And I’d guess that whatever he’s doing, it’s less about giving us an easy life and more about making us look like Jesus. 

The truth is that we bring unique gifts to this job. 

I’m guilty of the head-tilt, the raised eyebrow. Really, God? You created me to thrive in quiet, and then you give me a pterodactyl? But if the master potter ever felt the need to answer the clay when it demands, “What are you making?” (Isaiah 45:9), he might gently remind us of the gifts we introverted moms enjoy and can use to bless our children. 

For example, we’re often great listeners. And what child doesn’t want to be listened to? We tend to think before speaking, a useful attribute in heated moments. If being a mother means less sleep, we know how to prioritize rest—we’ve had to do it our whole lives to keep functioning. 

Our observant and detail-oriented ways help us be organized—good thing, too, because running a family takes a truckload of administration. 

Empathy often comes easy to us, a crucial quality for nurturing and raising kids. And maybe we’re not speaking at the front of church or standing center stage at a women’s conference, but our quiet, purposeful leadership in the everyday moments is shaping our children—and others—in eternal ways.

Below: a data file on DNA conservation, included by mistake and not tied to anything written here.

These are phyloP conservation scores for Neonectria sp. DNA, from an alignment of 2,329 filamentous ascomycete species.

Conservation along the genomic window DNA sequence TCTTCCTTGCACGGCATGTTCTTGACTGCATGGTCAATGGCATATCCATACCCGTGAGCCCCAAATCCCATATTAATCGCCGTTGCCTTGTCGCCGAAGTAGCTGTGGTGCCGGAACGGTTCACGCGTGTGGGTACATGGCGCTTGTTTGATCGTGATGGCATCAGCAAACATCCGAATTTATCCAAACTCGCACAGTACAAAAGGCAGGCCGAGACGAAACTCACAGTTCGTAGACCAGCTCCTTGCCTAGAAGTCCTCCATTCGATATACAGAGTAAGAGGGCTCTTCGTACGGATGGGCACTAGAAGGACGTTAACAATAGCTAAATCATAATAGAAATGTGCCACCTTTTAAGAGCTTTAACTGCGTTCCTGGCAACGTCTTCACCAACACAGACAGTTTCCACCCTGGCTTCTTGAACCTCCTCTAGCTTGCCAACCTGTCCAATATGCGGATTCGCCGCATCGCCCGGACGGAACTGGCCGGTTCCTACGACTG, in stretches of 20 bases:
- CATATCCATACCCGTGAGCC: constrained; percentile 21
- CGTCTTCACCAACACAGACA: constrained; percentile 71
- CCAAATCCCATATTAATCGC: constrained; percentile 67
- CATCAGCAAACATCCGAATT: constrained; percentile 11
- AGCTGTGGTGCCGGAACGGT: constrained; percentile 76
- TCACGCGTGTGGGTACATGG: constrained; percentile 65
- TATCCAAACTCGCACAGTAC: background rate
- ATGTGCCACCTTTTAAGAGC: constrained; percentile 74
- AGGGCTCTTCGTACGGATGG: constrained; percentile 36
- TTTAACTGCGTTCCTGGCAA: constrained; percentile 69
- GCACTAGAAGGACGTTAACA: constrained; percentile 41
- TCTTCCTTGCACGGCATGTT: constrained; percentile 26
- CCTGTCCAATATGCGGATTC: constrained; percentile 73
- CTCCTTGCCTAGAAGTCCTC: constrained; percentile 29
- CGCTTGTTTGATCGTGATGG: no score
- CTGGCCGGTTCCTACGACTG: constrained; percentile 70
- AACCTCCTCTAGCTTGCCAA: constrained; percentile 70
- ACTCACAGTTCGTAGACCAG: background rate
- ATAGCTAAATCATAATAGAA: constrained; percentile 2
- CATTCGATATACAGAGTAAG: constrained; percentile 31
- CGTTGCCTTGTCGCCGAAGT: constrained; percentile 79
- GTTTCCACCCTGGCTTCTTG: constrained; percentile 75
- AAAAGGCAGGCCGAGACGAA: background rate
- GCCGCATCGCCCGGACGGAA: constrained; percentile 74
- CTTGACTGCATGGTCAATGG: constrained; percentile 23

Resemble the Son

One lie is that it will get easier. With any hardship in parenting, other parents try to encourage each other with this phrase: It will get easier. 

It pains me to write this, but—it might not. It might just change. We can become more in tune with our introverted needs—protect our evenings, get a babysitter, manage others’ expectations. 

But even as our kids grow more independent, they’ll need us in other ways. They’ll have more activities and events (cue, more time with people). They may scream less, but their need for our instruction and wisdom will only increase, as will our conversations with them. 

Their bedtime will move later, so, goodbye, quiet evenings. And they might not ask us a million questions an hour anymore, but their questions will become harder to answer. 

It’s OK if it doesn’t get easier. I’ll say it again because I can’t hear it enough: God cares less about our ease and more about us resembling his Son.

No matter how we’re energized, the very nature of motherhood means energy will be spent. We will interact and talk and nurture and give of ourselves, again and again. But we are not alone. We have access to a grace-filled God, an approachable Father who invites us to come drink of his mercy and grace when we need it (Hebrews 4:16). 

If being an introverted mom means we need to come to him more often, then we are all the more blessed. 


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Shannon Evans

Shannon Evans is a freelance writer and editor living in sunny Florida with her British husband and two sons. Her work has been published in Her View From Home and War Cry magazine. When not writing, she likes to read, bake, ride her bike, and drink endless amounts of tea. You can find her book reviews and other musings at www.shannonevans.net.